Interestingly i did have to suffer Edge the other day. I copied a website (with permission) to discover that it played nicely on all browsers except Edge where the background video didn’t want to fit the viewport and had a bit of background image poking out from underneith. So i had to compromise and leave a black border both sides and hide the background image. Could well have been the original builders code but it was working on the other browsers.
Mind you the other browsers aren’t perfect in use. Firefox likes to eat all my resources if i leave it on for extended periods of time. Chrome is ok i guess but somehow doesn’t seem as useful as firefox.
What i’d really like is a standard for checkboxes and scrollbars as styling them is not easy or possible in some cases.
And sort of to piggyback my previous thoughts into a better worded form:
Developers/Programmers like uniformity, and interoperability. Mainly cause we’re lazy. In general, when developing code for browsers, the paradigm is “This code works for IE. This code works for everyone else.”
Microsoft relies on conventional wisdom, Internet Explorer took ages to step up. The new version is a lot better but the older ones had Developers crying all around the world. Hence, all those memes. Developers hated how IE made it so difficult to write a cross-platform code making them debug the same program over and over again just to make it compatible with IE.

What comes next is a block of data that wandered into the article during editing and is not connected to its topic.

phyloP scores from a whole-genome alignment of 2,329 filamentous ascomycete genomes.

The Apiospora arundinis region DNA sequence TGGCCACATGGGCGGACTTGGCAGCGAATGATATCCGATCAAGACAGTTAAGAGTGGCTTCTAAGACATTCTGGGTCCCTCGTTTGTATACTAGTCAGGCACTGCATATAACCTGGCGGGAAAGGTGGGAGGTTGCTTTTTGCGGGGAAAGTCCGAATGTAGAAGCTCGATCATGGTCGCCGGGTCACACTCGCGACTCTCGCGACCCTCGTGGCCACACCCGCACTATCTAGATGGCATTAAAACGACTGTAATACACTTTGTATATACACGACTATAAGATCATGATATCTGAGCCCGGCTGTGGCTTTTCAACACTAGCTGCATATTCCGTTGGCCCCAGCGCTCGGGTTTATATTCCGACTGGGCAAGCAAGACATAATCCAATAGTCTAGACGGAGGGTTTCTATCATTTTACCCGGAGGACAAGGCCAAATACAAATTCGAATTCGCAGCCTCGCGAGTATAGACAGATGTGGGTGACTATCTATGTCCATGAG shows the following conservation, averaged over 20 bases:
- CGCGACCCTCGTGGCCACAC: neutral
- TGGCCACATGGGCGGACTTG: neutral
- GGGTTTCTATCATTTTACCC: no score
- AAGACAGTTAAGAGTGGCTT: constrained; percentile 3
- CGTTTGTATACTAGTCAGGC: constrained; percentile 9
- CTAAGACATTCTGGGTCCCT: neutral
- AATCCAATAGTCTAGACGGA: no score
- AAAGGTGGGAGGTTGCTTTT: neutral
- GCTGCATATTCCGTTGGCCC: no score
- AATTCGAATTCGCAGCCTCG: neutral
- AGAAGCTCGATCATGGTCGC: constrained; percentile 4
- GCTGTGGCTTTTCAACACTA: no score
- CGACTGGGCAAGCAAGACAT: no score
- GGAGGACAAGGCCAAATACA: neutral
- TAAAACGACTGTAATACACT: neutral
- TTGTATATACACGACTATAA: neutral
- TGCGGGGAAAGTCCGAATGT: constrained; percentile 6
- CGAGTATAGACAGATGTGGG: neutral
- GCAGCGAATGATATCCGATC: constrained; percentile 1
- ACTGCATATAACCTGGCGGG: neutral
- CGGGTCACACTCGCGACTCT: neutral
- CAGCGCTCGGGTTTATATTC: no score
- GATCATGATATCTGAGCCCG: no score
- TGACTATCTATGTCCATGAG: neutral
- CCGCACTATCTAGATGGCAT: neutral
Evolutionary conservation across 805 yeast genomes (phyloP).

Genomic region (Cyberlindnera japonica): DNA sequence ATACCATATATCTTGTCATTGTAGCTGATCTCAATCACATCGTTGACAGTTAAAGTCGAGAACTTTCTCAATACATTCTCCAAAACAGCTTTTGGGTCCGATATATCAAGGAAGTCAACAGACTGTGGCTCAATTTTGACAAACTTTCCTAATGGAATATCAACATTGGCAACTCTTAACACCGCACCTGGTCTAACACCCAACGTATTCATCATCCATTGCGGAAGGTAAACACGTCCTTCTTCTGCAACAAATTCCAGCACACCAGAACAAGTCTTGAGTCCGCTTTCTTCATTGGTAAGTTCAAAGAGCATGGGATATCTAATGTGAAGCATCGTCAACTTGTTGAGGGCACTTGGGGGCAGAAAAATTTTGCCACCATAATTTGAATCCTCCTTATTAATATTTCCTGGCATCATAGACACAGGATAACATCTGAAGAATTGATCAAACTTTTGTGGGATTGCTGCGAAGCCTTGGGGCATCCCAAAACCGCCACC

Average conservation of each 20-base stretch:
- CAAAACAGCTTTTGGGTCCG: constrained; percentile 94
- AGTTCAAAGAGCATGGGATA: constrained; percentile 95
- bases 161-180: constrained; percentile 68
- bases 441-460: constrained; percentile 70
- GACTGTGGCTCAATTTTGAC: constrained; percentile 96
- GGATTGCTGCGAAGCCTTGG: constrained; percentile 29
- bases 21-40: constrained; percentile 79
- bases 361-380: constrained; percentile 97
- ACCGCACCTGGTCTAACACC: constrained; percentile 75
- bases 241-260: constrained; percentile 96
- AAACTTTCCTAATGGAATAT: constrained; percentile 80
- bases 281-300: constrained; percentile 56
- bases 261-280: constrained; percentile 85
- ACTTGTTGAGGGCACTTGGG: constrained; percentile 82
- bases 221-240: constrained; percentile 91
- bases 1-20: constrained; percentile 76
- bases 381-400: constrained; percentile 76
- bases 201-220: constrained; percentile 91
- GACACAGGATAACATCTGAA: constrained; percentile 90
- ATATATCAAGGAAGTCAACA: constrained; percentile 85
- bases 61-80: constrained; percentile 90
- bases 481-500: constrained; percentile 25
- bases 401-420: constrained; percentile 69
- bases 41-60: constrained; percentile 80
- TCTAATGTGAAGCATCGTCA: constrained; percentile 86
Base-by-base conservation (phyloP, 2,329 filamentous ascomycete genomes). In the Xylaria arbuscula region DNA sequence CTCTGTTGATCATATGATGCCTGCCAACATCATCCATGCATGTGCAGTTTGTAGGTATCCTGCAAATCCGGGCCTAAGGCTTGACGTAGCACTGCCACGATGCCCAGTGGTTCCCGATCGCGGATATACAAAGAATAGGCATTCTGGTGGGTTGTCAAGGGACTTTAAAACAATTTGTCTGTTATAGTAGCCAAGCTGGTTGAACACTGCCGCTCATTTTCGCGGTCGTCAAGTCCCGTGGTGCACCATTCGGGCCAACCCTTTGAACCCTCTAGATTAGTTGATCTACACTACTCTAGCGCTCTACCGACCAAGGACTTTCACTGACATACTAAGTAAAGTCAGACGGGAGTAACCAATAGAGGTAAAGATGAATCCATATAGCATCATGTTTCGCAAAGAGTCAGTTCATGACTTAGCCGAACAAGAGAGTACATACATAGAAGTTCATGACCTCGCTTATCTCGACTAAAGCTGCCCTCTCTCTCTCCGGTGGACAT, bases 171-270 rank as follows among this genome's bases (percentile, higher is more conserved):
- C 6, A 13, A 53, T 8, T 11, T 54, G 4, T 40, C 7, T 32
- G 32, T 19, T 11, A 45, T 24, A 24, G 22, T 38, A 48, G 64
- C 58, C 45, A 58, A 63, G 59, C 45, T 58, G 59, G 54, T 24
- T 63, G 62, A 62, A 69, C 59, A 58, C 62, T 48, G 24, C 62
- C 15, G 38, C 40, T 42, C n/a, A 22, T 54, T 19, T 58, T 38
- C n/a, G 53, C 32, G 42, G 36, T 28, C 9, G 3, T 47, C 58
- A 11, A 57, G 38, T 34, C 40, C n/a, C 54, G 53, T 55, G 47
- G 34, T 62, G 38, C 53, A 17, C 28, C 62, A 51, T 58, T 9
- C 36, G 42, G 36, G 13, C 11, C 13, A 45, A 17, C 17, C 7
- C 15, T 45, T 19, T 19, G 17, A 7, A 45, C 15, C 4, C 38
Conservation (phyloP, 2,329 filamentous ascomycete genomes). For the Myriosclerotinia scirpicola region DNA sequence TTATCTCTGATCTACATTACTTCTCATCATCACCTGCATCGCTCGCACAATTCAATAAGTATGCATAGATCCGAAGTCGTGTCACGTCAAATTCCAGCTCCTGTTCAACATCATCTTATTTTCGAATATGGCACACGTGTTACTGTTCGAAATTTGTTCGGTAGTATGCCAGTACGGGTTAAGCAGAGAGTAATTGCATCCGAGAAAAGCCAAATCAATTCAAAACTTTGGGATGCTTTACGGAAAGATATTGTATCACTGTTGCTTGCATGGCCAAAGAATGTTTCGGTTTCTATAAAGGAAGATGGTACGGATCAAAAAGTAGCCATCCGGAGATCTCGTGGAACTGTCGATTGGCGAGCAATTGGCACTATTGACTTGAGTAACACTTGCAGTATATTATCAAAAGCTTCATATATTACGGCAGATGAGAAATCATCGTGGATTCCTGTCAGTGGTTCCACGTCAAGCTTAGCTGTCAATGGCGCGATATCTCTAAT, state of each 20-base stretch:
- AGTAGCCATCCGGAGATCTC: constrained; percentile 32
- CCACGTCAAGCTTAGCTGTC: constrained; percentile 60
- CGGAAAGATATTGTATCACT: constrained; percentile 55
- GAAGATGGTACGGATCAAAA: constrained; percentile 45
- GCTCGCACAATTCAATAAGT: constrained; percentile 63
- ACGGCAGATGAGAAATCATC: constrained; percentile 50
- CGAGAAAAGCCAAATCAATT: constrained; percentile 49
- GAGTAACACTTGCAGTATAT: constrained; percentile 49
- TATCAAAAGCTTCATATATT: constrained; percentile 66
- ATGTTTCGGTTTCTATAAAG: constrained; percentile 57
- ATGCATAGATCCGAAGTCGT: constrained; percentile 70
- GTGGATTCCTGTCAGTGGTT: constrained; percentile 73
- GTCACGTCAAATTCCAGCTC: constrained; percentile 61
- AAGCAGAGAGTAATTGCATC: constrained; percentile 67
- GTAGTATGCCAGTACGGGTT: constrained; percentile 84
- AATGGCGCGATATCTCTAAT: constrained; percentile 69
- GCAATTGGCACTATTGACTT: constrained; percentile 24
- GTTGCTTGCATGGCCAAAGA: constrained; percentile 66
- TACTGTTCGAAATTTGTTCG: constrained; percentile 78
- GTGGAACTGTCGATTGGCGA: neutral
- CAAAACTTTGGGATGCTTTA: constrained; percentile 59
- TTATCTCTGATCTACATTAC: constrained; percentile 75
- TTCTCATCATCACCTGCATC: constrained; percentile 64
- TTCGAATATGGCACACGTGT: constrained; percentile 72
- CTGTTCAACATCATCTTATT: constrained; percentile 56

And since, developers have this hate-at-first-sight relationship with everything Microsoft and Internet Explorer.
Not to mention the whole Microsoft attitude towards “we will make the rules and you will follow” bs.
There’s a joke:
Q: How many Microsoft execs does it take to change a light bulb?
A: They just light a candle and declare it the standard.
I have a modem in my PC XT 8086 that was manufactured by Microsoft. 14,000 baud. They started making it before the standards committee declared the standard, and were absolutely SURE that it would be 14,000. Then the standards committee declared 14,400 as the true standard. D’OH!
Bad luck for me:
In Windows95 I used a A4Tech mouse that used some advanced functions in the OS for 2D scrolling and with very useful custom shortcuts in a 3rd button menu. Perfect for my needs.
1996 Microsoft launched their new IntelliMouse featuring a scroll wheel and announced they would now also be a hardware company with more desktop products.
Then come a major os update. The A4tech mouse lost most of its features and the circuits soon wore out electrically. The same on other Windows machines I had and later on I learned the OS had changed how it responded to the more advanced mouses, timely breaking unaware competitor’s products.
I admit favoring IE during the browser war.
The then stale IE became like an icing on top of a status quo.
Oh, it still worked. AFAIK, it still does (I haven’t touched it in over a decade, but used it for IRC when we got our first internet connection.) It still connected, back in the day, and no noticeable lag; it just slowed the connection down to 14k on the modem I was connecting to. No biggie.